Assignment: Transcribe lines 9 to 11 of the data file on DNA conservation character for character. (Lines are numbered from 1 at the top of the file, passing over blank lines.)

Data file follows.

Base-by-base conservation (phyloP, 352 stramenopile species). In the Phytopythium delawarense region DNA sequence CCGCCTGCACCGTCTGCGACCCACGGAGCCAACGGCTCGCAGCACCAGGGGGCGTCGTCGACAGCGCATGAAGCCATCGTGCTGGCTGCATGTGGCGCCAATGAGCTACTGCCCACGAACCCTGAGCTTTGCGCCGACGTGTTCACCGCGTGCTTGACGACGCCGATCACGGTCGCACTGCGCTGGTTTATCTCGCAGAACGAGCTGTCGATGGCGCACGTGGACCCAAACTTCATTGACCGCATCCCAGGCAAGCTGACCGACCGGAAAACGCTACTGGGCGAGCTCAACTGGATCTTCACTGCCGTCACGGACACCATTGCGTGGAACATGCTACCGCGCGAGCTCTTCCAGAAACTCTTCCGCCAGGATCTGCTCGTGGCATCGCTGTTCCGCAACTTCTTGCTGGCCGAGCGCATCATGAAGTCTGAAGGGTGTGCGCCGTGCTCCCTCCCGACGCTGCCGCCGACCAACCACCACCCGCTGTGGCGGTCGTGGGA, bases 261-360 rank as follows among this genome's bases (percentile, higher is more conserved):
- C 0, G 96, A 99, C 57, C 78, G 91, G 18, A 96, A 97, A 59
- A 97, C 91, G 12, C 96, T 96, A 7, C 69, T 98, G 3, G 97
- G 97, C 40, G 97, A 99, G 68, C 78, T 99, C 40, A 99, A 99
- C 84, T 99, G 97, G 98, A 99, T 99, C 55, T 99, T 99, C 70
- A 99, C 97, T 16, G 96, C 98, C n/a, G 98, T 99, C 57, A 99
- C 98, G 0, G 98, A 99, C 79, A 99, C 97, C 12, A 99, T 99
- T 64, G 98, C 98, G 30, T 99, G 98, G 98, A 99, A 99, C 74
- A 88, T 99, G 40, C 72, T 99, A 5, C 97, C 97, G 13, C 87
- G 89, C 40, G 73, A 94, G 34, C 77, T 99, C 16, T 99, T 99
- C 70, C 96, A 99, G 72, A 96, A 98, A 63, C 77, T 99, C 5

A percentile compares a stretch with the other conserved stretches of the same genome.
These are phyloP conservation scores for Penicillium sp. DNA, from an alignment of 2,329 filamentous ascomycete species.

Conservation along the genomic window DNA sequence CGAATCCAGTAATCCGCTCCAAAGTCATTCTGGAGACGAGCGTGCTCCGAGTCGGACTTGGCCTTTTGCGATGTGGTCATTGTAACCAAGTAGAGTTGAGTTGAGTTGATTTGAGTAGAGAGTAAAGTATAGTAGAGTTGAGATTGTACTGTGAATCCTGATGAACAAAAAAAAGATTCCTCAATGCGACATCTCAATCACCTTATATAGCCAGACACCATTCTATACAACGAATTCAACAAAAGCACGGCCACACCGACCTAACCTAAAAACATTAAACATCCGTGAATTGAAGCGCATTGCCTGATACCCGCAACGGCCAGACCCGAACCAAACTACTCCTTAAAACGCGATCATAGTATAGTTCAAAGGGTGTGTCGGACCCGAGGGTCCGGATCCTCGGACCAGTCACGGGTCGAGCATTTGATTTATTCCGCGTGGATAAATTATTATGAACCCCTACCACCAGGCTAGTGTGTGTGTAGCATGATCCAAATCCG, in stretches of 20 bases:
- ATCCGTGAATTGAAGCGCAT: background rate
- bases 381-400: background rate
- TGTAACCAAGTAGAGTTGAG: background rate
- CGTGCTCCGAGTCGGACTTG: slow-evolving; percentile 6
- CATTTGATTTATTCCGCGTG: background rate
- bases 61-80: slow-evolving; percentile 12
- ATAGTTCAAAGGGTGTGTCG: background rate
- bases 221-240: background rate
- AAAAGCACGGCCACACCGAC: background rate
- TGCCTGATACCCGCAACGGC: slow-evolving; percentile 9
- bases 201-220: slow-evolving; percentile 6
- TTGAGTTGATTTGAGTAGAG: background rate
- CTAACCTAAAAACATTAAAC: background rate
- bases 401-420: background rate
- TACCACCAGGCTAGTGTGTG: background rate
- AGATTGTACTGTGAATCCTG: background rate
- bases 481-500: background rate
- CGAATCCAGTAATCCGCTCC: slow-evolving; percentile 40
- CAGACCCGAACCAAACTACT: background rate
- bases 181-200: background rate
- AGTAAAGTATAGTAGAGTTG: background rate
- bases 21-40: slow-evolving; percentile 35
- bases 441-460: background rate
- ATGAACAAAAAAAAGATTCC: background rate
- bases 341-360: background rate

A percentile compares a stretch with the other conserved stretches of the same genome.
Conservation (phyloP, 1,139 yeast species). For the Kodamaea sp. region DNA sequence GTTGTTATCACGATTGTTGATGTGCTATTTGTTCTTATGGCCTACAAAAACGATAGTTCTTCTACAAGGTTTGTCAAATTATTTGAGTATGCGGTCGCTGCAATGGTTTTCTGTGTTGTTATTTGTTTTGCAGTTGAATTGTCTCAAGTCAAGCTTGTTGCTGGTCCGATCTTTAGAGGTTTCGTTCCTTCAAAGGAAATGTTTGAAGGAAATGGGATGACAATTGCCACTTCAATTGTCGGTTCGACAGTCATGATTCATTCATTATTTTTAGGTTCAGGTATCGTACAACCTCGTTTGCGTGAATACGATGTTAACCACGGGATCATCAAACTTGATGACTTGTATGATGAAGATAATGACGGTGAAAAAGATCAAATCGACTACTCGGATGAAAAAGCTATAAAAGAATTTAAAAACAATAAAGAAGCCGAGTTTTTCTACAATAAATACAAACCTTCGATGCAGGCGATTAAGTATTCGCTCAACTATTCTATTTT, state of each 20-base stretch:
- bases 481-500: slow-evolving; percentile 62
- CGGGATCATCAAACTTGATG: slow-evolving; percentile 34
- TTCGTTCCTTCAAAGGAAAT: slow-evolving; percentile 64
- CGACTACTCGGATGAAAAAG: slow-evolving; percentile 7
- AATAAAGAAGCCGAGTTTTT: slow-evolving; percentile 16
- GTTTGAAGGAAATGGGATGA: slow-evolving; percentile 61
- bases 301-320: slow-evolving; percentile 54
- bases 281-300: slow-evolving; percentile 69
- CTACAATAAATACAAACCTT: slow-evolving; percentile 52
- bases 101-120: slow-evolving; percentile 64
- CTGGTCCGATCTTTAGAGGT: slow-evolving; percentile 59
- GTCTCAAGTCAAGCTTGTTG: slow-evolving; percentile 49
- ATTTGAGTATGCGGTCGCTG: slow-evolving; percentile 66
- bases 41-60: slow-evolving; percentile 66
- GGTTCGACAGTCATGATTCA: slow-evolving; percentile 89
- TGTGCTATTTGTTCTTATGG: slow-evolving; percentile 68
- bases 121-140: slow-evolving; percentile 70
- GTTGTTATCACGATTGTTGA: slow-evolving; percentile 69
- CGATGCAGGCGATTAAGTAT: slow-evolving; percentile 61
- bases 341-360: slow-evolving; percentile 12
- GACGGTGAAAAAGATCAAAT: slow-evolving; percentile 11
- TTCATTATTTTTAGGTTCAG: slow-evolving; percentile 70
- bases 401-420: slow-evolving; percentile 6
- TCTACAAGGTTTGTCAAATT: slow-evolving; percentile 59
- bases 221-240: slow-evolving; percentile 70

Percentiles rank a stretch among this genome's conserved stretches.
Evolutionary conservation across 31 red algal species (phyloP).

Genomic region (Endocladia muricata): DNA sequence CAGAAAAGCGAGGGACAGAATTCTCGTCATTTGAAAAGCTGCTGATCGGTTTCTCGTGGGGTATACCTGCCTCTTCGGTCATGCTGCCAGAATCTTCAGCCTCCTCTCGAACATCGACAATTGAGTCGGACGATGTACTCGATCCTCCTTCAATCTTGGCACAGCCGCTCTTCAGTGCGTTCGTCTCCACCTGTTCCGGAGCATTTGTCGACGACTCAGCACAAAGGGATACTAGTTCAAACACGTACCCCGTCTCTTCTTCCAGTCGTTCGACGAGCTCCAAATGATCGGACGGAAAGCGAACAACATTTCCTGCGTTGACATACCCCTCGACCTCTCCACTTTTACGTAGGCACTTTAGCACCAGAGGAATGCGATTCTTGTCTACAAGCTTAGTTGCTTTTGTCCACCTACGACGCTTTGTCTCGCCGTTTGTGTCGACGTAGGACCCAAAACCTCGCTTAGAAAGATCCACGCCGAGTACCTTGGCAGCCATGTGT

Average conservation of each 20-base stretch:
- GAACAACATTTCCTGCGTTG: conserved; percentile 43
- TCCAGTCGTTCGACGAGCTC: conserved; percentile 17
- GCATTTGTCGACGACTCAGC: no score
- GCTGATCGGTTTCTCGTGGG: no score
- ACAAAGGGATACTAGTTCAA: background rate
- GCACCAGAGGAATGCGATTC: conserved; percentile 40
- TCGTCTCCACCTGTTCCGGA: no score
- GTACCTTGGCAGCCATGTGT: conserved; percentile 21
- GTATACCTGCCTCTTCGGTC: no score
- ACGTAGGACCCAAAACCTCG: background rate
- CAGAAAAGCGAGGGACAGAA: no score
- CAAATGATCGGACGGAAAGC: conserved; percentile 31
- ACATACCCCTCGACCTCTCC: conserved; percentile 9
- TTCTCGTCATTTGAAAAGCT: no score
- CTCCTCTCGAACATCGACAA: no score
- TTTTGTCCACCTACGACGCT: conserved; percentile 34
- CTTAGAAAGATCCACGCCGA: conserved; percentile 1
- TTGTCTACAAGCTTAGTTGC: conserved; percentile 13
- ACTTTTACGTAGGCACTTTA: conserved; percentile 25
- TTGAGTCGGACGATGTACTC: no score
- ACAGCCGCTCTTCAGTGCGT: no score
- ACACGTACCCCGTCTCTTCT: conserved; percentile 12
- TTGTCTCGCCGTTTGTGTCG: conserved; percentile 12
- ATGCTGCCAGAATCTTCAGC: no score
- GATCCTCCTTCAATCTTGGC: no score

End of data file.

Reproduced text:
- A 88, T 99, G 40, C 72, T 99, A 5, C 97, C 97, G 13, C 87
- G 89, C 40, G 73, A 94, G 34, C 77, T 99, C 16, T 99, T 99
- C 70, C 96, A 99, G 72, A 96, A 98, A 63, C 77, T 99, C 5